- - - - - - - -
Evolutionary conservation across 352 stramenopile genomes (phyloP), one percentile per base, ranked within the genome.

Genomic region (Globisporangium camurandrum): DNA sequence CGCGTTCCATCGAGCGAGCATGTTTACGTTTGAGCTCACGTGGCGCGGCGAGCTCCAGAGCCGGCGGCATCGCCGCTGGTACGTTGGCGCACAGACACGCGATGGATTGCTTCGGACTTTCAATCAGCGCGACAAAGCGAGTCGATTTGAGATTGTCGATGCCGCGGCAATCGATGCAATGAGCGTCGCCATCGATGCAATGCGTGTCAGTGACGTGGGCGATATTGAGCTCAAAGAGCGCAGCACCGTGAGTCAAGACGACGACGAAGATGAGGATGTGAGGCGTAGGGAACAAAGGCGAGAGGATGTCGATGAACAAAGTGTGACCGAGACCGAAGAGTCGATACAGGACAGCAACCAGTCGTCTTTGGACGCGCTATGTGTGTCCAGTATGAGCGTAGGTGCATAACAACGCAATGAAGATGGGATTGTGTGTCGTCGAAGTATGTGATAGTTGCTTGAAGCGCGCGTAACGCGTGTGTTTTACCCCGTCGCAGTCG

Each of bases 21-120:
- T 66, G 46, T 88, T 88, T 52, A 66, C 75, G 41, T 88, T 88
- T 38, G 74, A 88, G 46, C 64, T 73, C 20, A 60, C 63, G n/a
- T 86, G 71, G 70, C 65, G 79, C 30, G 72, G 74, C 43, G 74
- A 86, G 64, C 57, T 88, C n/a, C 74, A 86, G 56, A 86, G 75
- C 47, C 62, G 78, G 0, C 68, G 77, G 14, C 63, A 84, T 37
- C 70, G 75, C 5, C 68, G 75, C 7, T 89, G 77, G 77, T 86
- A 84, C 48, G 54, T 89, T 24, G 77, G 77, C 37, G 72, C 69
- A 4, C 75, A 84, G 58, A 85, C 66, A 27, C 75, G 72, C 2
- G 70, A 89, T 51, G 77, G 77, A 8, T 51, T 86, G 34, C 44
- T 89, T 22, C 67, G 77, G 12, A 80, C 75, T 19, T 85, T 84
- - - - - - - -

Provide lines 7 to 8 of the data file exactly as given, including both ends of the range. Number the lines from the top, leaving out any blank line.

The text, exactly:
- A 86, G 64, C 57, T 88, C n/a, C 74, A 86, G 56, A 86, G 75
- C 47, C 62, G 78, G 0, C 68, G 77, G 14, C 63, A 84, T 37